CROWN POINT, Ind. (CBS) — More than 800 students in Crown Point, Indiana were told to quarantine at home just Tuesday, but a day later, they’re being told to come back.

As CBS 2’s Jermont Terry reported, this was despite the fact that these students were all exposed to someone with COVID-19. So what is behind the latest move?

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A week into the school year, Crown Point students were excited to be back.

“It felt like a normal year, finally,” said Aleks Jovanoski.

But days into Jovanoski’s junior year at Crown Point High School, he is a little confused by all the COVID-19 restrictions and changes.

“They started off with no masks, so we were kind of happy about that,” he said, “but then, you know, out of nowhere, people were getting quarantined left and right – so then made us wear the masks.”

The mask mandate came after the district sent home 880 students to quarantine. The students were told to isolate because they came into close contact with students who were known to have tested positive.

The Crown Point Community School Corporation said Tuesday that 55 people in the district had tested positive for COVID-19.

But less than 24 hours after the kids were sent home, there was a reversal.

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“It was bound to happen,” said Aleks’ mother, Sylvana Jovanoski. “I think the school district has done pretty well with it. They’re just going with the flow.”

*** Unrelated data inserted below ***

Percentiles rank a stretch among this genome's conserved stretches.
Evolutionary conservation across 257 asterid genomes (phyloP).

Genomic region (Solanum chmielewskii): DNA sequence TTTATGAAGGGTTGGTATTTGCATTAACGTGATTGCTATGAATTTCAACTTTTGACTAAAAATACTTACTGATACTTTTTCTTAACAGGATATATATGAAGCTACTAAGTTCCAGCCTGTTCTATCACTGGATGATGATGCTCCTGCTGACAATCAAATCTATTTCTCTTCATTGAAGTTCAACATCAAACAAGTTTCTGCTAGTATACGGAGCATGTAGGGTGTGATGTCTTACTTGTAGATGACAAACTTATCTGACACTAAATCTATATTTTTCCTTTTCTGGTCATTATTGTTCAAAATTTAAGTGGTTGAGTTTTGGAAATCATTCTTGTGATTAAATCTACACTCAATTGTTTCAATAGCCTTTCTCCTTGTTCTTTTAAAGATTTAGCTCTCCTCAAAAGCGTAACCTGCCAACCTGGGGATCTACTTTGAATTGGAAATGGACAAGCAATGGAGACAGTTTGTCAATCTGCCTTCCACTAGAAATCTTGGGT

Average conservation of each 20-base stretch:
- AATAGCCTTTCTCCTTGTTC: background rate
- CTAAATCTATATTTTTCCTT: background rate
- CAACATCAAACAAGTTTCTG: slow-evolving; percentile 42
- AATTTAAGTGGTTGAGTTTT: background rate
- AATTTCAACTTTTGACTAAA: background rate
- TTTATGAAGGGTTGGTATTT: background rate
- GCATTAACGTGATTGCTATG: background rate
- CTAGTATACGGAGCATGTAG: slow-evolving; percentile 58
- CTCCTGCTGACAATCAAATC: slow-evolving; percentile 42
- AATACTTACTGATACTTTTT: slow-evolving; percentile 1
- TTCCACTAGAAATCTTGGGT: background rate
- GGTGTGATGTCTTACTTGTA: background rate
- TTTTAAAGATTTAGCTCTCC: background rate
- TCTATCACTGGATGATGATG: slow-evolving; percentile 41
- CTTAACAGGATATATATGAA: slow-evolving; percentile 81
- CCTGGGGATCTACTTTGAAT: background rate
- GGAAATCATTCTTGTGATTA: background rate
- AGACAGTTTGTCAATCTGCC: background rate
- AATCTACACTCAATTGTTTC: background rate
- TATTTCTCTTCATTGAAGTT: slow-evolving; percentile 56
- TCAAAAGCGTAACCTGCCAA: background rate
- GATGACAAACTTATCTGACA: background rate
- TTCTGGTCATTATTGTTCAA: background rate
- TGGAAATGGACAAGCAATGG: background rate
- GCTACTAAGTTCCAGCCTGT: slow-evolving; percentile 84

The Crown Point Community School Corporation pointed to a move by Indiana Gov. Eric Holcomb as the reason for the change. The executive said if the schoolchildren wear a mask in the classroom and someone tests positive, there is no need to quarantine any longer if the child shows no symptoms.

The mask mandate for Crown Point schools began Wednesday.

Ms. Jovanoski admits it’s confusing.

“We went through it already; we were quarantined twice last year. We also had COVID,” she said.
“So we’re one of those that have been on both sides.”

Aleks Jovanoski also plays on the football team, so it’s hard to avoid contact on the field, But his mom said if she is told her son came into close contact, she likes the idea of him not missing classes for two weeks.

“The quarantine times, he never got it, so he could have actually spent that time in class,” she said. “So I think as parents, it’s our duty to go ahead and make sure they don’t come up with symptoms. As soon as they do, then that’s when you take action.”

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So on Thursday, all those students who were sent home will return, as long as they don’t have symptoms.